Under the terms of the deal Deutsche Telekom, which is part owned by the German government, and Orange, which is part owned by the French government, will own 12 per cent and 4 per cent of BT respectively.
There is a cash element to the deal and in a statement BT said it is mindful of the importance of maintaining a conservative financial profile. BT is under pressure not to increase its debt due to its substantial pension deficit.
The period of exclusivity will last "several weeks" and allow BT to complete its due diligence and for the parties to come to a final agreement. The deal is dependent on BT shareholders approving the purchase.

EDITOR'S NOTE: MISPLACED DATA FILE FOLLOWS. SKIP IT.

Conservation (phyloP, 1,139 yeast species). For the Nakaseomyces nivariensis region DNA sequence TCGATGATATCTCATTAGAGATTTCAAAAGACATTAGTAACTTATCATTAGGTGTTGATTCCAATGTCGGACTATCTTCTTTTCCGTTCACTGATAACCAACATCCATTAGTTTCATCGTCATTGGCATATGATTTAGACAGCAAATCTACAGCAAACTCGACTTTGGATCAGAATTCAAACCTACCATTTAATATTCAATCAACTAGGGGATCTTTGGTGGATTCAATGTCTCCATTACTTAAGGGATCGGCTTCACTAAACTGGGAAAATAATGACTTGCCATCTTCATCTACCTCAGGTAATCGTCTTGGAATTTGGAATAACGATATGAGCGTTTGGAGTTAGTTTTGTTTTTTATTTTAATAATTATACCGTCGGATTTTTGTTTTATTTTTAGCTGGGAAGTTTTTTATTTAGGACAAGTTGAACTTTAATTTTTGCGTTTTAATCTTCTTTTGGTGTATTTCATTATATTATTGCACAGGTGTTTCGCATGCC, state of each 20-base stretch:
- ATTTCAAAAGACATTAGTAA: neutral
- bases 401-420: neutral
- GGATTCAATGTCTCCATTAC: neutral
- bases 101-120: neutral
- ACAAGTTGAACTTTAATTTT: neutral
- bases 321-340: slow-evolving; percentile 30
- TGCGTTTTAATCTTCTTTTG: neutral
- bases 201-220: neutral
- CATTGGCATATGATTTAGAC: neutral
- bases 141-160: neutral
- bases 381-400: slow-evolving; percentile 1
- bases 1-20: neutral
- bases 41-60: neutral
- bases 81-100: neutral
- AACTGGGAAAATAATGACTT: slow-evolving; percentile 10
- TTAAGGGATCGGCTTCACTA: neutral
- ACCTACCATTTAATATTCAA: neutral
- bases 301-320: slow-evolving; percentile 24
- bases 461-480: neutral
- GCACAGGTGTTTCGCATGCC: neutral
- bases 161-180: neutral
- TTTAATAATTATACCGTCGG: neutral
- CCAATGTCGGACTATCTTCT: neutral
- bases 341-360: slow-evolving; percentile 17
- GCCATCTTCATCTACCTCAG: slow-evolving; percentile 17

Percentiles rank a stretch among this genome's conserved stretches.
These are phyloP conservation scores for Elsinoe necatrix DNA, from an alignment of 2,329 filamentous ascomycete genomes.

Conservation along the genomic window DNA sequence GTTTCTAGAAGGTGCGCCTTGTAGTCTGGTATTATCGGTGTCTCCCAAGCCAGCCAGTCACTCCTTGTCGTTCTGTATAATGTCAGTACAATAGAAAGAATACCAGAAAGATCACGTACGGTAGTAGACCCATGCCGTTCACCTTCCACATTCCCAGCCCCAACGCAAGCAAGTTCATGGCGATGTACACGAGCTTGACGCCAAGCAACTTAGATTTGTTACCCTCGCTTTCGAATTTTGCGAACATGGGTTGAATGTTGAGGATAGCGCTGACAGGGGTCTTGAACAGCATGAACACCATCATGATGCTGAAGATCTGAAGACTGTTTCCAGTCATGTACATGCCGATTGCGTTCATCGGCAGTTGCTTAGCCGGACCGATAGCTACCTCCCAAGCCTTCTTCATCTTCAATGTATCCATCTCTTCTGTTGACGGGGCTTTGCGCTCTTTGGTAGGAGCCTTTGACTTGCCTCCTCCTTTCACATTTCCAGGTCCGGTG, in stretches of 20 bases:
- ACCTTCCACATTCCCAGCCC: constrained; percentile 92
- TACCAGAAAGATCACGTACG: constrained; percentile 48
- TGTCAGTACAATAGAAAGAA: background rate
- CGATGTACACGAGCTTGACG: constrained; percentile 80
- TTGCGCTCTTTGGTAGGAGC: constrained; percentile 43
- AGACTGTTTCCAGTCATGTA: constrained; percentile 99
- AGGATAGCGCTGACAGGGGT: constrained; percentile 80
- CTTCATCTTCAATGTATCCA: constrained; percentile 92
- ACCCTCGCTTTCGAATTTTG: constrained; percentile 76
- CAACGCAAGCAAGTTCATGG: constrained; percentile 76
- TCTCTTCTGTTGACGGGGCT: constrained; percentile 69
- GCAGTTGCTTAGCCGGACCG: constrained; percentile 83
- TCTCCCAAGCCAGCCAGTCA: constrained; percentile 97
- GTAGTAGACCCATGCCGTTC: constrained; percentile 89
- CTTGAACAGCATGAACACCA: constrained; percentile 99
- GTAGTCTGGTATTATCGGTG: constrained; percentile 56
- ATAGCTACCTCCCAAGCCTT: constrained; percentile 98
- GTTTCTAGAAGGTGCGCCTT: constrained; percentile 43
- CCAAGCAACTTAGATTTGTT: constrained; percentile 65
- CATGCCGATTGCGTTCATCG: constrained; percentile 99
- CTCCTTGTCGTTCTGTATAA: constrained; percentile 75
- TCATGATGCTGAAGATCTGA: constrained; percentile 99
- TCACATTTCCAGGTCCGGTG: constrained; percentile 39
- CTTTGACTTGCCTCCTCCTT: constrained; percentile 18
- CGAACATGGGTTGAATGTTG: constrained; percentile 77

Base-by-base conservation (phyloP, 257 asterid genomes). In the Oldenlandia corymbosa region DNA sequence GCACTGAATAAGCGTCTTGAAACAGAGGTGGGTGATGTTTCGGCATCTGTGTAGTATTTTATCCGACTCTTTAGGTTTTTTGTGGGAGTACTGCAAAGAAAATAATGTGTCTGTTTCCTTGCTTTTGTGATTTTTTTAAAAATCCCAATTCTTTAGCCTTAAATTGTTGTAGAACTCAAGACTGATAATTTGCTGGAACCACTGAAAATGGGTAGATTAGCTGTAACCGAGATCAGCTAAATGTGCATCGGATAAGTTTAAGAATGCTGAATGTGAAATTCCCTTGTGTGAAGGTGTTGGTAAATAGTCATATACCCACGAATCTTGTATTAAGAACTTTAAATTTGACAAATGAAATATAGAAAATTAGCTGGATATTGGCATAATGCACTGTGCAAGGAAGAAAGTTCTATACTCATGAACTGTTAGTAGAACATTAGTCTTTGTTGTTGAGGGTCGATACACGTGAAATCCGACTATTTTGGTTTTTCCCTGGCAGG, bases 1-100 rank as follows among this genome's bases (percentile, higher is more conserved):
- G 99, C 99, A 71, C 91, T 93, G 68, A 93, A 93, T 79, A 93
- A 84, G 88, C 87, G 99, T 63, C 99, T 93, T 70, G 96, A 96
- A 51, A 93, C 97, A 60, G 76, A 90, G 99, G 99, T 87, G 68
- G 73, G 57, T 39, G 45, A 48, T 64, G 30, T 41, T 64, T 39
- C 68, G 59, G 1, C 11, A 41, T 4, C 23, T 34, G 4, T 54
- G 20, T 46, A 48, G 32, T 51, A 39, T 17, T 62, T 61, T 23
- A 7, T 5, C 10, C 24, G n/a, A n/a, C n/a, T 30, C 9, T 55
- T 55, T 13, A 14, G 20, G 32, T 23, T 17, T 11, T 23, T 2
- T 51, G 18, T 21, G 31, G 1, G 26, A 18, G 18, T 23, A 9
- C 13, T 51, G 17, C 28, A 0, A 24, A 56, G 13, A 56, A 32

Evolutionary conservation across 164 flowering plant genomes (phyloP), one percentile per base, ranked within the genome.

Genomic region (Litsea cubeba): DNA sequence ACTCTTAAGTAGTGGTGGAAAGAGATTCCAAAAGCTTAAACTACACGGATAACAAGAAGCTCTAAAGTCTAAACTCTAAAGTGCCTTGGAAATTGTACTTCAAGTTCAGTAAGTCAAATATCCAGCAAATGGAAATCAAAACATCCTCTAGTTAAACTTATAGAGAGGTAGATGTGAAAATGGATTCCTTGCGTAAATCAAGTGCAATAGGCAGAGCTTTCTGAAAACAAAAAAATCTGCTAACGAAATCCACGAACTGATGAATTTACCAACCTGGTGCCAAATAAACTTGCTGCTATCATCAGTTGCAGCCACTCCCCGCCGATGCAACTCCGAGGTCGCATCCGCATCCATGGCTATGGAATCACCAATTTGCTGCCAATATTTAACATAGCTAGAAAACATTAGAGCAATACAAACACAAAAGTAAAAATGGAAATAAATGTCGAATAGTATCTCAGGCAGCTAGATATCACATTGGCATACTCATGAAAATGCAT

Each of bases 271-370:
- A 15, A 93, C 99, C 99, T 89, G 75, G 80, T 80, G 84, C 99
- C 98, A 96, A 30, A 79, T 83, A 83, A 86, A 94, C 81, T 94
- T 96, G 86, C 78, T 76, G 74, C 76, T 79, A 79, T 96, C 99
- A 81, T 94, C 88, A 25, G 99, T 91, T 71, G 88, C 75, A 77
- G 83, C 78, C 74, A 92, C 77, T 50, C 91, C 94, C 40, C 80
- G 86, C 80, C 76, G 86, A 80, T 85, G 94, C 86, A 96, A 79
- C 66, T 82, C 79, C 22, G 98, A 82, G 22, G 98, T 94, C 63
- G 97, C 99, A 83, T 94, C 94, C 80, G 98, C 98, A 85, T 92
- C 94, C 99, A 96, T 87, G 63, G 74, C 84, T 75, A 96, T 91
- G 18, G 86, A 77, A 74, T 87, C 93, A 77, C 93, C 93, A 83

EE has 24.5 million direct mobile customers. It reported adjusted earnings before interest, taxes, depreciation and amortisation of £1.6 billion for the 12 months to 30 June 2014, meaning the agreed price is less than eight times earnings.
A spokeswoman for BT said it was too early to say whether BT would keep the EE brand or its agency roster should the deal go ahead as planned.
BT has a long-standing relationship with Abbot Mead Vickers BBDO, the Omnicom advertising agency. Its media planning and buying has been handled by WPP’s Maxus since 2010.
EE’s advertising account is held by Saatchi & Saatchi, which creates the high profile TV ads starring Kevin Bacon. The mobile company’s media planning and buying is handled by Maxus’ sister agency MEC.